Saturday, September 24, 2011

I Worry More About the Calories in Juice Than the Arsenic, Dr. Oz

Perhaps you have heard about the controversy surrounding arsenic levels in apple juice discussed a couple of weeks ago on the “Dr. Oz” show.  Without getting into the details here, Dr. Oz had different brands of apple juice assessed by a laboratory and found that most of them had levels of arsenic, a poison, many times the FDA approved level for drinking water.  The FDA and some of the juice companies say that the type of arsenic found may not be harmful.  They also say that it is inaccurate to compare arsenic levels in apple juice to levels in drinking water because people drink much more water in a lifetime than apple juice, and arsenic has to build up in the body over time before it reaches toxic levels. 

I am not too concerned about the levels of arsenic in apple juice because my children don't drink juice very often.  When they are with me, they drink water and milk unless there is a special occasion.  I consider juice a treat, not a staple beverage.  I gave my babies water when they were ready for something besides milk, and I don’t keep juice in the house.  I know it is strange to refuse my children this staple of childhood.

Juice had not been a part of my life for a very long time before I had children.  My parents did not buy it when I was a child because of the expense; we had plenty of fruit, which was much cheaper.   I never became accustomed to drinking juice, other than an occasional glass of orange juice, and I didn’t want the calories it contained when I could buy my own groceries.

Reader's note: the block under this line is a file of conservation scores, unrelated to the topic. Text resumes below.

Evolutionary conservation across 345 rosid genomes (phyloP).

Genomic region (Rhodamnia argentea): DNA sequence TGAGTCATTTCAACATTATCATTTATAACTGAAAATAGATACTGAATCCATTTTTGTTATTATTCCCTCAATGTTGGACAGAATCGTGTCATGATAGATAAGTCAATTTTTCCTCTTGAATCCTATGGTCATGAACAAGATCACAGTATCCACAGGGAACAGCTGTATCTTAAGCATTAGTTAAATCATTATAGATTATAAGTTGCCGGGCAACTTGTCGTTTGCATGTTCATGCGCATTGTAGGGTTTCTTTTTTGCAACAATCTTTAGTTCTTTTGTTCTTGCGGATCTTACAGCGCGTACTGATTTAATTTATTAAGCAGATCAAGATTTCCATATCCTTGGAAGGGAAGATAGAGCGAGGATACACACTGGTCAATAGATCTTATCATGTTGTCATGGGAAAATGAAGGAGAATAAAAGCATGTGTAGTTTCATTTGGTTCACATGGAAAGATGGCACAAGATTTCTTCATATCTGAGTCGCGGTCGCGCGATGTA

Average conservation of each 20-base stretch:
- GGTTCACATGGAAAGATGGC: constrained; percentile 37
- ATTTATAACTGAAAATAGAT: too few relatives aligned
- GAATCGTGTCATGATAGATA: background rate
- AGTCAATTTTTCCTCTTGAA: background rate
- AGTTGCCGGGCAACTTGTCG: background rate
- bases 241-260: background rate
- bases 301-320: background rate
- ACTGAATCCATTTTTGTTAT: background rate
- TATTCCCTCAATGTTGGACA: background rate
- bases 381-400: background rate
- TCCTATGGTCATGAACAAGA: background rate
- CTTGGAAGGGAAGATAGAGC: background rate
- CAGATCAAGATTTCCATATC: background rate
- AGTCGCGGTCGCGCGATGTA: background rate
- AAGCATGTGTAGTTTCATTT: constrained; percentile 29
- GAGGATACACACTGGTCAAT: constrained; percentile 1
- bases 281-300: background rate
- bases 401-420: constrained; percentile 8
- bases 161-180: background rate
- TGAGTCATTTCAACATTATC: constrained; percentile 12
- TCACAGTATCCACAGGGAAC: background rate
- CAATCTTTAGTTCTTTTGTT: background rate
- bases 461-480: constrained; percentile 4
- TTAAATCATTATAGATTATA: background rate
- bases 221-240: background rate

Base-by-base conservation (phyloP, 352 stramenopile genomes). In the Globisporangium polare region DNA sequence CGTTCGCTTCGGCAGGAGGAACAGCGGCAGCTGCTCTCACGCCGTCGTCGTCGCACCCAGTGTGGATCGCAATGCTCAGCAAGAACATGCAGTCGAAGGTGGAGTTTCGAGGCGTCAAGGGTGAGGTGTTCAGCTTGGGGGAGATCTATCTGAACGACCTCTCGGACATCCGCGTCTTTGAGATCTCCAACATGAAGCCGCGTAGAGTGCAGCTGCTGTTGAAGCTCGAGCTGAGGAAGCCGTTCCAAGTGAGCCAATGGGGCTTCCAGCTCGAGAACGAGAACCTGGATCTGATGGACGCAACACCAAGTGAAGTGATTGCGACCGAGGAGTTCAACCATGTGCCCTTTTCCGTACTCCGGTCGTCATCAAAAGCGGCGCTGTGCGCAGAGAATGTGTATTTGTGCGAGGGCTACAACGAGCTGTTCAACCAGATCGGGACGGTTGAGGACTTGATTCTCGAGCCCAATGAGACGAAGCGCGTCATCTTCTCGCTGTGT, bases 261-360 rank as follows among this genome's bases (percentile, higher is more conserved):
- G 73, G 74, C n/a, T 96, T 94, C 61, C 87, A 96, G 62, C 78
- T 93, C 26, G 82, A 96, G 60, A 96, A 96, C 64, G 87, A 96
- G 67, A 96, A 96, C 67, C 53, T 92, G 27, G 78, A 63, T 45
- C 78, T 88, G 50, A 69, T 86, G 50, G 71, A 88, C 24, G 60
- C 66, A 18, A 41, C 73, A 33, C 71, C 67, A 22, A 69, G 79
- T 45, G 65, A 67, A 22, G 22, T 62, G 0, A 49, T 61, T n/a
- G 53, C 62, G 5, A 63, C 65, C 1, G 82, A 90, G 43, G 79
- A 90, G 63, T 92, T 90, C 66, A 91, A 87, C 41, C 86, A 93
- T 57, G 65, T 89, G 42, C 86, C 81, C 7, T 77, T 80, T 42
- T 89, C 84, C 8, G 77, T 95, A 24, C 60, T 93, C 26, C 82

I became concerned about giving my children juice because of the calories, too.  Childhood obesity is an epidemic; some researchers believe the life expectancy of the US population in general might decrease as today’s children become adults and die of weight-related diseases like heart disease, some cancers, and diabetes.   These diseases are real: I imagine you, like me, know many people who have died from or been disabled by diseases they would not have had if they were not obese.  I try to teach my children proper eating and exercise habits while I still have control over the foods they eat and whether or not they spend hours in front of the TV instead of running around outside.

Back in the 1970s and 1980s, when I was a child, I imagine most parents gave little thought to obesity in children.  My parents made me eat my vegetables and limited sweets, but I don’t think they ever really worried about me becoming obese. It was easier to prevent obesity when food was more expensive, especially those “snack” items.  When I was a child, entire aisles of the grocery store were not devoted to juice and “juice drinks.”  There were three channels on TV, most shows were for adults and older children, and there were few cartoons except for Saturday morning.  Today, my children could live off convenience foods and watch cartoons all day if I let them.